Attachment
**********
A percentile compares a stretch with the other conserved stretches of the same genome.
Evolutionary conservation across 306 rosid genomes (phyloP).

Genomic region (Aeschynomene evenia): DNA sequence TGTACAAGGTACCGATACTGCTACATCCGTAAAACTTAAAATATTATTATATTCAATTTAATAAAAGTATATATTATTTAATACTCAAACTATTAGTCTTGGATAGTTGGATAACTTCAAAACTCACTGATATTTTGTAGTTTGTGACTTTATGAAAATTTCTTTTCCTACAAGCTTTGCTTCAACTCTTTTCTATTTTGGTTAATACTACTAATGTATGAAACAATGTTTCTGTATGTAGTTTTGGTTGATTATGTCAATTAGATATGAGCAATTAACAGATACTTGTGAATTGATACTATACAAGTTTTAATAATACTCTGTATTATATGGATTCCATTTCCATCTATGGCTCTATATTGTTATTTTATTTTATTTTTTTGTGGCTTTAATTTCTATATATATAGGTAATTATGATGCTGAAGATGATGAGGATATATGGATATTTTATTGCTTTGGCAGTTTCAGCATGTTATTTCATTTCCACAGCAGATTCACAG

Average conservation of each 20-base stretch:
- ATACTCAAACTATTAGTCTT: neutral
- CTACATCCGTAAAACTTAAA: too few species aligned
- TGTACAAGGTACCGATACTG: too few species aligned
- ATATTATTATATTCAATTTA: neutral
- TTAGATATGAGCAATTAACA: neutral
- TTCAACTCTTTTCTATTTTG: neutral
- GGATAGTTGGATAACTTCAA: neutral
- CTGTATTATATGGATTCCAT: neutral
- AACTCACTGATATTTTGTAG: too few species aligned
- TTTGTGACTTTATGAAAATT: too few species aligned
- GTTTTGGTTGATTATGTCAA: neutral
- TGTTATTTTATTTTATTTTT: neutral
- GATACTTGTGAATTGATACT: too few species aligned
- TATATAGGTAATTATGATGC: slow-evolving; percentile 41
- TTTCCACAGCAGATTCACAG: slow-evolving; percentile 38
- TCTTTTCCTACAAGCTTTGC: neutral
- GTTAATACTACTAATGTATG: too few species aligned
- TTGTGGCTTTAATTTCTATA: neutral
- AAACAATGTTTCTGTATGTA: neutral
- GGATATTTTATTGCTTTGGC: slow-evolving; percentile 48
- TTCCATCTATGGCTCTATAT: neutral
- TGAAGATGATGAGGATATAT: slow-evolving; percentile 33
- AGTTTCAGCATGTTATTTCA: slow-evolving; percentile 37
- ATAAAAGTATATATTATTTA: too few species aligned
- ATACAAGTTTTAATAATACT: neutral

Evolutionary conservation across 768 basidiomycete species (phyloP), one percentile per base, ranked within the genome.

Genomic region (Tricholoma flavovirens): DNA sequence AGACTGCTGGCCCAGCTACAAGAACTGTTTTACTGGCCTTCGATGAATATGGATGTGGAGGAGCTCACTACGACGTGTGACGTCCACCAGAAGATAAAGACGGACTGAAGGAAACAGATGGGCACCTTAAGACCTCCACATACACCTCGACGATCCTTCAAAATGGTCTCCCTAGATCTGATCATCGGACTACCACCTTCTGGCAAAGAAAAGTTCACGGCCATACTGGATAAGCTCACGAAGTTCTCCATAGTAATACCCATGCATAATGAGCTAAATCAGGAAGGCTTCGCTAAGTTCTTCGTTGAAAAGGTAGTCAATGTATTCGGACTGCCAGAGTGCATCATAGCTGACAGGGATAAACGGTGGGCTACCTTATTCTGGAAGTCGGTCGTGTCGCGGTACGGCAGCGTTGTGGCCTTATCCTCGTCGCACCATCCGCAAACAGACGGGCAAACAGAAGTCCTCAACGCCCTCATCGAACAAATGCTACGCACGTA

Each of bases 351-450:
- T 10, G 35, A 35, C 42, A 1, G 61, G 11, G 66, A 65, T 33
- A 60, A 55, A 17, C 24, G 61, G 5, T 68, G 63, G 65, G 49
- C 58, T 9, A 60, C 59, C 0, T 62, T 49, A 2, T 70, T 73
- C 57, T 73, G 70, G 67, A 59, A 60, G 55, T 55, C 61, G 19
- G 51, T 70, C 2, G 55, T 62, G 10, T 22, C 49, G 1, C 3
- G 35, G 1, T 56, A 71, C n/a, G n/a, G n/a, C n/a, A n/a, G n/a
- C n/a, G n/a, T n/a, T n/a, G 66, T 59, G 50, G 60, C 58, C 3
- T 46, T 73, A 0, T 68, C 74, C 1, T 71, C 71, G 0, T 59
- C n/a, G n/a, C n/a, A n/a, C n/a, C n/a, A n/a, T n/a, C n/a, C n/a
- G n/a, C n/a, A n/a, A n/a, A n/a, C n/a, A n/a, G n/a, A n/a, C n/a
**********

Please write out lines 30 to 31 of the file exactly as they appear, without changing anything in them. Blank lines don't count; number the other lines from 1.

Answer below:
Evolutionary conservation across 768 basidiomycete species (phyloP), one percentile per base, ranked within the genome.

Genomic region (Tricholoma flavovirens): DNA sequence AGACTGCTGGCCCAGCTACAAGAACTGTTTTACTGGCCTTCGATGAATATGGATGTGGAGGAGCTCACTACGACGTGTGACGTCCACCAGAAGATAAAGACGGACTGAAGGAAACAGATGGGCACCTTAAGACCTCCACATACACCTCGACGATCCTTCAAAATGGTCTCCCTAGATCTGATCATCGGACTACCACCTTCTGGCAAAGAAAAGTTCACGGCCATACTGGATAAGCTCACGAAGTTCTCCATAGTAATACCCATGCATAATGAGCTAAATCAGGAAGGCTTCGCTAAGTTCTTCGTTGAAAAGGTAGTCAATGTATTCGGACTGCCAGAGTGCATCATAGCTGACAGGGATAAACGGTGGGCTACCTTATTCTGGAAGTCGGTCGTGTCGCGGTACGGCAGCGTTGTGGCCTTATCCTCGTCGCACCATCCGCAAACAGACGGGCAAACAGAAGTCCTCAACGCCCTCATCGAACAAATGCTACGCACGTA